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It’s a bug’s life: bitter cold not enough to slow emerald ash borer

Local arborist and entomologist say recent cold temperatures not enough to kill invasive bug species.

DAVENPORT, Iowa -- Local arborist and entomologist say recent cold temperatures not enough to kill invasive bug species.

As the Davenport's city arborist, John Vance's job is to protect the trees. So part of his job means looking for trees infected by the Emerald Ash Borer. The beetles lays eggs, or larvae, in the cracks of bark on Ash trees. The larvae then burrow just beneath the bark surface, eating key nutrients the tree needs in order to survive.

The record-low temperatures in recent days are usually deadly for invasive bug species like the Emerald Ash Borer. However, many professionals -- like Vance -- said it's not cold enough. So he set out to find some himself.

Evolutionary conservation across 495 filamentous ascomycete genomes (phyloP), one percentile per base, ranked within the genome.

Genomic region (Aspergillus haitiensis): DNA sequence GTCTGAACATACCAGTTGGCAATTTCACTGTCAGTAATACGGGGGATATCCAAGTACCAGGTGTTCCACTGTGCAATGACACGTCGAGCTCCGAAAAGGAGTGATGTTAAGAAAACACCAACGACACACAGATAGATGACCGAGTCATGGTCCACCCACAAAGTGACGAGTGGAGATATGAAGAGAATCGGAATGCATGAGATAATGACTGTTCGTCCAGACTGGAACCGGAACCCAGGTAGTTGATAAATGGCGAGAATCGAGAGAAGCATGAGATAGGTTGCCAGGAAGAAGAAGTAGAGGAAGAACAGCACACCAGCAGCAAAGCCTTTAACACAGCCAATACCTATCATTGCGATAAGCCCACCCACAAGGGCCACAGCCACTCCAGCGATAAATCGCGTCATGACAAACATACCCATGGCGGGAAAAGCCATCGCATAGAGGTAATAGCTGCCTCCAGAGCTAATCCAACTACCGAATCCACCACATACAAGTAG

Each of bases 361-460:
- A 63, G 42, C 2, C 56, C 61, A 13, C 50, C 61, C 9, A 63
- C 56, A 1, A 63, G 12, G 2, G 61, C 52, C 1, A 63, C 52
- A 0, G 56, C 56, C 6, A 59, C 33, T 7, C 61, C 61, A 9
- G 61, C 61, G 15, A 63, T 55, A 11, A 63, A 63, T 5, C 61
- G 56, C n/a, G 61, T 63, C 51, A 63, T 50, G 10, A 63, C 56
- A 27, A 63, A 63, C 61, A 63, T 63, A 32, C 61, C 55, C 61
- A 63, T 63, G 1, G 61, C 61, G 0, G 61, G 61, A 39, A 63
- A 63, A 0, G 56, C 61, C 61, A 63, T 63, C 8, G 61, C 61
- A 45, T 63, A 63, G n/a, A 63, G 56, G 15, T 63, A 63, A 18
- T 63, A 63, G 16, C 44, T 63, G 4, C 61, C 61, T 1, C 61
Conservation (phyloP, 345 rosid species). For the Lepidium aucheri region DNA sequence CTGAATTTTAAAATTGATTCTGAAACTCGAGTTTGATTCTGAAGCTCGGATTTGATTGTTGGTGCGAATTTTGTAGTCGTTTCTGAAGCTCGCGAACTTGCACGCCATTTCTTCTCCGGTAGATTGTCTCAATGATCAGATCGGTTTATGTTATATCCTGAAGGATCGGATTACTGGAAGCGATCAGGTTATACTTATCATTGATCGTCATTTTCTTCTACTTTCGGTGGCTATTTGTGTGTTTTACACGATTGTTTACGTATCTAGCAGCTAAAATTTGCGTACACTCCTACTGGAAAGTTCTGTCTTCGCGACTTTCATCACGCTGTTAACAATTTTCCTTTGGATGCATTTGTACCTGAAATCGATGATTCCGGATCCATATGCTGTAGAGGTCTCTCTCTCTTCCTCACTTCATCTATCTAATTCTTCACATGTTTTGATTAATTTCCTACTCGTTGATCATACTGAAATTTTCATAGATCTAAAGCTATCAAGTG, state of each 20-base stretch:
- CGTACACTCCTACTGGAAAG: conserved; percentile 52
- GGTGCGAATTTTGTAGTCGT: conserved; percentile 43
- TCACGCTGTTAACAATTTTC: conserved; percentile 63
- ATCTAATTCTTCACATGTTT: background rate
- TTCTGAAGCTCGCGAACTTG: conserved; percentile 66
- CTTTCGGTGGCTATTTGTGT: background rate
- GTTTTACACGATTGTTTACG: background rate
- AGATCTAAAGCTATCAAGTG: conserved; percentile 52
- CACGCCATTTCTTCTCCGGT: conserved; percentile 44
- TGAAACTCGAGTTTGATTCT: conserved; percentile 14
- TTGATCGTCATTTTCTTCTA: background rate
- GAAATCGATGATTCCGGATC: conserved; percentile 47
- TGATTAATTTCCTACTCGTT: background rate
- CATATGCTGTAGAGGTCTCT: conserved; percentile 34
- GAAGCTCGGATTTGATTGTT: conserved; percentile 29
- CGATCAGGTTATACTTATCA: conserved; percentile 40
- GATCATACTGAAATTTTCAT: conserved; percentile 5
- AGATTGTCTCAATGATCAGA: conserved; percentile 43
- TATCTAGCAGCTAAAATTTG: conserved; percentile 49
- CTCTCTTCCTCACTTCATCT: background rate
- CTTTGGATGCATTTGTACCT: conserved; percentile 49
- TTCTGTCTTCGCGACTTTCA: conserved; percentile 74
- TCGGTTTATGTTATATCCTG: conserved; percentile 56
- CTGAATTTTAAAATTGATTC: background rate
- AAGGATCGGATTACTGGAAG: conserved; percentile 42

"When I start scraping (any tree) I'll find one," Vance said. "But you can see it's not frozen, it's still soft."

Vance said it's not common for the larvae to become dormant during winter months, but that doesn't mean they're dead and gone.

"I like optimism but I'm optimistic that this isn't going to stop them," Vance said. "This whole park is infested. I mean you can look around - look at that tree there you can see all the flecking on the bark over there. They've been working that tree for a long time."

As an entomologist, Tierney Brosius is familiar with what bug species can and cannot handle. As she puts it -- she's a self proclaimed Bug Lady.

"I always talk about them with so much admiration but they actually do a lot of harm and destruction," Brosius said.

She said it is possible that the bitter cold cost the beetles 90% of their population. Still, that remaining 10% is far from gone.

"They are adapting to our cold temperatures," Brosius said. "So you have to remember that, that 10% that was leftover - they probably all had some sort of adaptation that allowed them, that was maybe a little different than ones around them, to survive and they will be the ones laying eggs and having future generations."

With each Emerald Ash Borer laying nearly 100 eggs or more, their population can rebound in just two years.

"It was definitely cold enough, I just don't think it was (cold enough) long enough," Vance said.

The Emerald Ash Borer has been confirmed in Illinois, Iowa and 34 other states.